Natural Health: Get Tuned In

Here’s a piece on the science of why good music makes you feel good.

Natural Health: Get Tuned In

Enjoying your favorite music for a few minutes a day can activate the pleasure centers in your brain.

January 1, 2008

About two years ago, my doctor diagnosed me with non-Hodgkin’s lymphoma and sent me in for a gallium scan to check for tumors. The test required me to be enclosed and perfectly still-no sneezing, coughing, or scratching allowed-for nearly two hours. Part of me wanted to scream and run, but the bass line and melody of my favorite Spearhead tune pouring into my headset ensured that I stayed put.

Music’s soothing power saw me through more tests and a successful regimen of chemotherapy. It turns out this calming effect wasn’t just in my head: Widely used technologies like Functional MRIs (fMRI) show that listening to music or playing an instrument stimulates our minds in ways we’re only beginning to understand. “Rhythm, pitch, and melody are all processed in different parts of the brain,” says Daniel Levitin, Ph.D., professor of psychology and music at McGill University in Montreal and author of This Is Your Brain on Music (Dutton, 2006). Music, he says, activates the brain’s pleasure centers, which may help lower blood pressure; improve sleep; and reduce pain, depression, and anxiety.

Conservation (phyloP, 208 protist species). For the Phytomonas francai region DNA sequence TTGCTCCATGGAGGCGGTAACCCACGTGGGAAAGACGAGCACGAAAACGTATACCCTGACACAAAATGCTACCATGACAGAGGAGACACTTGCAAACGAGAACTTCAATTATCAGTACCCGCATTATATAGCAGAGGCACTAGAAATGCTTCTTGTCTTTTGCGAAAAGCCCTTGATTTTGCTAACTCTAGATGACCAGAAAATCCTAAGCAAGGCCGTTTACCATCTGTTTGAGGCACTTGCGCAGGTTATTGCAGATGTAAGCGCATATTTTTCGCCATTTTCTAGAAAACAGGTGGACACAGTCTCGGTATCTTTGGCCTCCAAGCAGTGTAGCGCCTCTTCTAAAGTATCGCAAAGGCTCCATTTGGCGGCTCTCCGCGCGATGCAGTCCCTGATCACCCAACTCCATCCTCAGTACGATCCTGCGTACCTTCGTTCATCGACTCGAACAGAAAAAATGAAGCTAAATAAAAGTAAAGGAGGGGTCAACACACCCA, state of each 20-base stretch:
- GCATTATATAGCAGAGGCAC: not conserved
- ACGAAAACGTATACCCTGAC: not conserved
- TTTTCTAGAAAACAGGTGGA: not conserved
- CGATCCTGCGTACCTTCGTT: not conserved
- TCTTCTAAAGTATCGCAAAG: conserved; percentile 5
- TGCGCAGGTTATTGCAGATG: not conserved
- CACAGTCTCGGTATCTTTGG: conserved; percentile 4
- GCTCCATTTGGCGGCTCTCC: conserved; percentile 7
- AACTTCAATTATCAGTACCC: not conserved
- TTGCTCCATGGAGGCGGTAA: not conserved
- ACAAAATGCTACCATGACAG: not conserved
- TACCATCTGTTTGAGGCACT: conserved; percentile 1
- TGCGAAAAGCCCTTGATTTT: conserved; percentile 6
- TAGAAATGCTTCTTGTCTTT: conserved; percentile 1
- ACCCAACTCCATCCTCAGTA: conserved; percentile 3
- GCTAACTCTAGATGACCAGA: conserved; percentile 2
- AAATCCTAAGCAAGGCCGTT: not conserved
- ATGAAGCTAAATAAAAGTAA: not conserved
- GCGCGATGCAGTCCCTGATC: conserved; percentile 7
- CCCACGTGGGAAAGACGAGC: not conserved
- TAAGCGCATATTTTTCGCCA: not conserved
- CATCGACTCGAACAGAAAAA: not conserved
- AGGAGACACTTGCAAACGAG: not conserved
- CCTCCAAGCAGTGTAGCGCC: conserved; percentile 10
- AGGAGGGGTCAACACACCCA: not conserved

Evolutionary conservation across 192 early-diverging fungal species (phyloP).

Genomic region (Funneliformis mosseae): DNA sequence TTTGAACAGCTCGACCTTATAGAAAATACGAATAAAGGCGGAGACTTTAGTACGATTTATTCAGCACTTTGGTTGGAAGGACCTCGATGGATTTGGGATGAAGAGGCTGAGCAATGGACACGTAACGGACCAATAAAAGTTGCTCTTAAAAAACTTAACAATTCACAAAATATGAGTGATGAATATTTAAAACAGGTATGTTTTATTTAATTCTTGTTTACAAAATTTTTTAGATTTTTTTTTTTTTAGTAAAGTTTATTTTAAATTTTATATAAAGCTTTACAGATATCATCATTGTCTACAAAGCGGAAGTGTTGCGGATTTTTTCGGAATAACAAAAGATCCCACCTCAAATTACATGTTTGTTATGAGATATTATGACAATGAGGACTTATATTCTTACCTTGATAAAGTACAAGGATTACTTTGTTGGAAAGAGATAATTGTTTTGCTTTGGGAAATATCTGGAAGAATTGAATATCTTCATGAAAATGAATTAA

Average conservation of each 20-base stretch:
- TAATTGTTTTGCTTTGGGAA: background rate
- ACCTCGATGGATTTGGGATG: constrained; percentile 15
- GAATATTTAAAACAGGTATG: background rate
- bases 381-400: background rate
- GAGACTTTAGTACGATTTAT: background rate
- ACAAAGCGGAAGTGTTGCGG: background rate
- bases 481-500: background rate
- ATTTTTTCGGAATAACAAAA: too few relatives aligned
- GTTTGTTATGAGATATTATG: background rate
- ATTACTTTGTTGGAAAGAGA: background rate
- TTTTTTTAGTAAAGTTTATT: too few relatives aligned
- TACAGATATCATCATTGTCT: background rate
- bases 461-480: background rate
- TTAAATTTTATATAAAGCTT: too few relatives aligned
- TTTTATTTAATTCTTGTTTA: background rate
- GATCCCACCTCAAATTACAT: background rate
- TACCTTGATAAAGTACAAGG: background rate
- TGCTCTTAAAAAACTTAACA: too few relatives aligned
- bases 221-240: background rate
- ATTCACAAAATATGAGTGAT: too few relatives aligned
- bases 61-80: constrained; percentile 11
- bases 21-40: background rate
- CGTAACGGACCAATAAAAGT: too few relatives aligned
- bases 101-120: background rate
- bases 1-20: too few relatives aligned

A 2006 Temple University study found that patients who played CDs during a colonoscopy needed less antianxiety medication-about a full dose less-than a control group. In a Case Western Reserve University study also published last year, adults with chronic joint and disc pain who listened to music for an hour a day reported 12 percent to 21 percent less pain. In both studies, the type of music didn’t appear to affect results.

As for making music, it has the power to improve your concentration and confidence. “Learning to play an instrument develops regions in the brain that help you focus,” says Levitin. Abby Fleischer, a 34-year-old first-grade teacher in Brooklyn who started drumming a few years ago, can attest to that. “It keeps me learning and thinking,” she says. Making music can also ease stress, according to a 2004 study of 75 first-year nursing students. For Fleischer, the drummer, it’s even made her stronger. “I’ve noticed that my biceps are getting bigger,” she says proudly.


Valerie ReissNatural Health: Get Tuned In

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